First, we need to remember that every single person interacting with our Web experiences is stimulating their sense of touch. They are typing on a keyboard, or moving and clicking a mouse, or using a stylus, or pushing buttons or… something. Touch already is a part of the experience, but it is one that is controlled by hardware manufacturers and not something that we consider within our provenance or sphere of control. But it can be within our control if we want it to be.
Second, we need to get our heads (not to mention our asses) out from behind our digital interfaces. Designing an experience is holistic. It is not limited to pictures or sounds or pixels or hardware. We need to assert ourselves into the environments of the people interacting with our Web experiences. The interaction does not need to end with the Web or interface, even if it is centered there.
This exercise is a little bit easier for me, because before I moved over to the creative and design side of the business I was a marketing strategist. One of my responsibilities was to innovate how we could best communicate to customers and the market. What media channels could we take advantage of? How could we best leverage those channels to have the biggest possible impact? Designers and developers should be thinking the same way.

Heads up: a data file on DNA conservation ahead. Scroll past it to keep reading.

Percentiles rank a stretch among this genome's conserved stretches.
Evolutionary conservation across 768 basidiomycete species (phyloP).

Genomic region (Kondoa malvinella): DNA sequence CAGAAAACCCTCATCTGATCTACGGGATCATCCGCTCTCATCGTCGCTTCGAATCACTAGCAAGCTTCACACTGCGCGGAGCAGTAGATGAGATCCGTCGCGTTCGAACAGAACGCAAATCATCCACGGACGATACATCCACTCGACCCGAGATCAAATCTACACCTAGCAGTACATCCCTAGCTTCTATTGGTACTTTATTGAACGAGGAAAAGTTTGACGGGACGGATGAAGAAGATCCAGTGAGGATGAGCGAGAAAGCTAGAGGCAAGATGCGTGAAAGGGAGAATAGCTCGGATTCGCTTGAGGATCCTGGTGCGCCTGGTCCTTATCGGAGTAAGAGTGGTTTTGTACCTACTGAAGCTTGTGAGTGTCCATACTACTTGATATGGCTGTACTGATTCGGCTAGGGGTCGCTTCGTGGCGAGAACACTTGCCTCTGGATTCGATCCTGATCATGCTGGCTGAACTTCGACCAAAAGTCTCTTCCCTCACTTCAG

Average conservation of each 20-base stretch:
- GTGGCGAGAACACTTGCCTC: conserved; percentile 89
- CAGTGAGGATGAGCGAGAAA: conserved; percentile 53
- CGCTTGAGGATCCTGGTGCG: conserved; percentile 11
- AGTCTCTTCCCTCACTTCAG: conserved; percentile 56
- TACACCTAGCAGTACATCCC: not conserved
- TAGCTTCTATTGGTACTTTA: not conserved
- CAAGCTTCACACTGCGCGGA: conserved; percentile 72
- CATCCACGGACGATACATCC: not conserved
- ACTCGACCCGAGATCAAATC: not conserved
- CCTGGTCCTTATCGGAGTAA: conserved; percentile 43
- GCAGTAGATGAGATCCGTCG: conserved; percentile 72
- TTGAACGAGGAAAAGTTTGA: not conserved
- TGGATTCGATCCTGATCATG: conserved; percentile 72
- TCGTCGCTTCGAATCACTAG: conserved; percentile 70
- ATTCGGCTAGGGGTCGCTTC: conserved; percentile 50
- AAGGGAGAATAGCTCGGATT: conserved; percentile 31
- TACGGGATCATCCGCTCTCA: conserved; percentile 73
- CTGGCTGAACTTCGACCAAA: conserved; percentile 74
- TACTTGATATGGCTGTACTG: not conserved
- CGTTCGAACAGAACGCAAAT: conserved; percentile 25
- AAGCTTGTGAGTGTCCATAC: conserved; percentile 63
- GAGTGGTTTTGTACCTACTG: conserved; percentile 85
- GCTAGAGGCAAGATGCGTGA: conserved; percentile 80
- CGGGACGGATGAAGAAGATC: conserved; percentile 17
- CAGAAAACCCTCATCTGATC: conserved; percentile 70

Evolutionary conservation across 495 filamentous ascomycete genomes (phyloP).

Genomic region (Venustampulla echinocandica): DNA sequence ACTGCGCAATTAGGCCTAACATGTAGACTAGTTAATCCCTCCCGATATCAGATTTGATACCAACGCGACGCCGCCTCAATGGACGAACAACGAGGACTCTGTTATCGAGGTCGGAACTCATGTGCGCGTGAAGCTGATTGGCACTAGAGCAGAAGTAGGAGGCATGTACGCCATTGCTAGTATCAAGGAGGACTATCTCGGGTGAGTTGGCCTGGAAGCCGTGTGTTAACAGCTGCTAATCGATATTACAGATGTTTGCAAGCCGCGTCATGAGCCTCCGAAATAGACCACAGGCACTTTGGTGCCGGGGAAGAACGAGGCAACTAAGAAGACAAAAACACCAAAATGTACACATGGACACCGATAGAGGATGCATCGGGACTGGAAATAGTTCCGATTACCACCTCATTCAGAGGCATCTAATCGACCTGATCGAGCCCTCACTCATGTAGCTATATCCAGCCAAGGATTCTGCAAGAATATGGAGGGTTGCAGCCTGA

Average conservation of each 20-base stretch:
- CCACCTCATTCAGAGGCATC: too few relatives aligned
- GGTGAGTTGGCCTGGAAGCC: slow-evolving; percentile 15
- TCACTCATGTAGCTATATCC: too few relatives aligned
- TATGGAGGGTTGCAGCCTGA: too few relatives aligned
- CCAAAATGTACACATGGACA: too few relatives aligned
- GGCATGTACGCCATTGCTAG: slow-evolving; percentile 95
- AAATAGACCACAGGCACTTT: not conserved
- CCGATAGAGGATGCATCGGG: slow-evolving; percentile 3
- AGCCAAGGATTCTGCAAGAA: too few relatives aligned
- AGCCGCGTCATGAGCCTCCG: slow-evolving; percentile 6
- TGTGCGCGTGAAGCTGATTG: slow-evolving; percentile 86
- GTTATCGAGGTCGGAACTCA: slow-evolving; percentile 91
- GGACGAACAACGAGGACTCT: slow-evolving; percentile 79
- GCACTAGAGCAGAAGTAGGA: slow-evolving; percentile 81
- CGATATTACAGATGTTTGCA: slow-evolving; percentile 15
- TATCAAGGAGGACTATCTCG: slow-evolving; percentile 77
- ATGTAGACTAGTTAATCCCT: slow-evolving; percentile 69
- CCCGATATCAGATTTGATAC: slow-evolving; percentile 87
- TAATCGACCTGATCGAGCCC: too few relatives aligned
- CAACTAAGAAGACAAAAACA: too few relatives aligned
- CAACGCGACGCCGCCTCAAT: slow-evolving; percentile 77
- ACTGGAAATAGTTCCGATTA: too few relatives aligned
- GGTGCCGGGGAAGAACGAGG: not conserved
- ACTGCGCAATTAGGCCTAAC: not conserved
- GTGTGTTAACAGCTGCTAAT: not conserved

Specific applications will depend on the company, product, or site goal we each have to deal with, but in any case it’s oh, so logical. For companies that rely on touch and feel for sales—the fashion industry for instance—it is essential to get materials in the hands of customers.
A common tactic is to drive people to the Web through traditional marketing, such as running a television commercial that also attempts to get people onto the site. But this can just as easily run in reverse. Instead of the traditional marketing channel being the driver, the Web can become the driver.
Direct mail is a great example. Why not send people a small piece of fabric that can attach to their mouse, monitor, or keyboard, specifically to influence their Web experience? This way, not only can they interact with and touch the product while on your site, they can do so when using other sites. And this area is ripe to be taken advantage of!